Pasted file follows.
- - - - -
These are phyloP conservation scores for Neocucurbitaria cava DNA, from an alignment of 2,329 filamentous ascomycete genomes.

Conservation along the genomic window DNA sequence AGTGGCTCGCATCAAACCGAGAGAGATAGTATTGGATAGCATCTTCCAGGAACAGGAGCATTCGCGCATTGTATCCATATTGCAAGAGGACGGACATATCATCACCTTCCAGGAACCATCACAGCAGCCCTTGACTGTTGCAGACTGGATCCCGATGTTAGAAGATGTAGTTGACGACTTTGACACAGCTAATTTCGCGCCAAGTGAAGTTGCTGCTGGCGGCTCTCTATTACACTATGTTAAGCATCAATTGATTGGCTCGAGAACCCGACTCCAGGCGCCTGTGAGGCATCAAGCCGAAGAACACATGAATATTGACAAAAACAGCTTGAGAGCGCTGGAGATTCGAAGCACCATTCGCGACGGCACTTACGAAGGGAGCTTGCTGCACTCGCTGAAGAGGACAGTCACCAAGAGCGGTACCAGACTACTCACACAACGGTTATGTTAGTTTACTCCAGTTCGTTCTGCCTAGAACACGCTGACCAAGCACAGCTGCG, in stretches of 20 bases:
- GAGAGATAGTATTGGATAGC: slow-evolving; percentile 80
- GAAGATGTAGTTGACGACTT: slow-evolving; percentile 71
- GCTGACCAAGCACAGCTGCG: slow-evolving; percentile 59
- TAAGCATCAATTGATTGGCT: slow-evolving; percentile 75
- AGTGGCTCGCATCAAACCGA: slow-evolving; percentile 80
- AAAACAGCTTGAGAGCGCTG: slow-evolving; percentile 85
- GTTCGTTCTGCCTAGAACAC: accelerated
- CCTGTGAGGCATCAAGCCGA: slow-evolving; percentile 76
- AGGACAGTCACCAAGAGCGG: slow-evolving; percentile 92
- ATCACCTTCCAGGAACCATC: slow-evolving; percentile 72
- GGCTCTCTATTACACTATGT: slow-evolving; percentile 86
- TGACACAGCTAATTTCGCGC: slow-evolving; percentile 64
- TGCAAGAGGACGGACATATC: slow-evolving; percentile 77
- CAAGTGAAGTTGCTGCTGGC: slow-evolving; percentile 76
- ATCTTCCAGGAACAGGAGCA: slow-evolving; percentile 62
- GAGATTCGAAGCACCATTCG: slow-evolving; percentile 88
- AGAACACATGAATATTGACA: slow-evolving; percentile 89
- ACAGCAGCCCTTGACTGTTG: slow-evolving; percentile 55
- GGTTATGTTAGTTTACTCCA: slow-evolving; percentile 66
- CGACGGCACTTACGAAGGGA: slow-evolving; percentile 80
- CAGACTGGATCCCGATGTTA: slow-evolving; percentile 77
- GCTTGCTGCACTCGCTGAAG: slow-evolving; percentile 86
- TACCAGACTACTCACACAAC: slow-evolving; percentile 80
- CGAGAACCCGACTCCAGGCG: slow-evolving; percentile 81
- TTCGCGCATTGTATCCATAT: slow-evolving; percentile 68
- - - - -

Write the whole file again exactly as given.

These are phyloP conservation scores for Neocucurbitaria cava DNA, from an alignment of 2,329 filamentous ascomycete genomes.

Conservation along the genomic window DNA sequence AGTGGCTCGCATCAAACCGAGAGAGATAGTATTGGATAGCATCTTCCAGGAACAGGAGCATTCGCGCATTGTATCCATATTGCAAGAGGACGGACATATCATCACCTTCCAGGAACCATCACAGCAGCCCTTGACTGTTGCAGACTGGATCCCGATGTTAGAAGATGTAGTTGACGACTTTGACACAGCTAATTTCGCGCCAAGTGAAGTTGCTGCTGGCGGCTCTCTATTACACTATGTTAAGCATCAATTGATTGGCTCGAGAACCCGACTCCAGGCGCCTGTGAGGCATCAAGCCGAAGAACACATGAATATTGACAAAAACAGCTTGAGAGCGCTGGAGATTCGAAGCACCATTCGCGACGGCACTTACGAAGGGAGCTTGCTGCACTCGCTGAAGAGGACAGTCACCAAGAGCGGTACCAGACTACTCACACAACGGTTATGTTAGTTTACTCCAGTTCGTTCTGCCTAGAACACGCTGACCAAGCACAGCTGCG, in stretches of 20 bases:
- GAGAGATAGTATTGGATAGC: slow-evolving; percentile 80
- GAAGATGTAGTTGACGACTT: slow-evolving; percentile 71
- GCTGACCAAGCACAGCTGCG: slow-evolving; percentile 59
- TAAGCATCAATTGATTGGCT: slow-evolving; percentile 75
- AGTGGCTCGCATCAAACCGA: slow-evolving; percentile 80
- AAAACAGCTTGAGAGCGCTG: slow-evolving; percentile 85
- GTTCGTTCTGCCTAGAACAC: accelerated
- CCTGTGAGGCATCAAGCCGA: slow-evolving; percentile 76
- AGGACAGTCACCAAGAGCGG: slow-evolving; percentile 92
- ATCACCTTCCAGGAACCATC: slow-evolving; percentile 72
- GGCTCTCTATTACACTATGT: slow-evolving; percentile 86
- TGACACAGCTAATTTCGCGC: slow-evolving; percentile 64
- TGCAAGAGGACGGACATATC: slow-evolving; percentile 77
- CAAGTGAAGTTGCTGCTGGC: slow-evolving; percentile 76
- ATCTTCCAGGAACAGGAGCA: slow-evolving; percentile 62
- GAGATTCGAAGCACCATTCG: slow-evolving; percentile 88
- AGAACACATGAATATTGACA: slow-evolving; percentile 89
- ACAGCAGCCCTTGACTGTTG: slow-evolving; percentile 55
- GGTTATGTTAGTTTACTCCA: slow-evolving; percentile 66
- CGACGGCACTTACGAAGGGA: slow-evolving; percentile 80
- CAGACTGGATCCCGATGTTA: slow-evolving; percentile 77
- GCTTGCTGCACTCGCTGAAG: slow-evolving; percentile 86
- TACCAGACTACTCACACAAC: slow-evolving; percentile 80
- CGAGAACCCGACTCCAGGCG: slow-evolving; percentile 81
- TTCGCGCATTGTATCCATAT: slow-evolving; percentile 68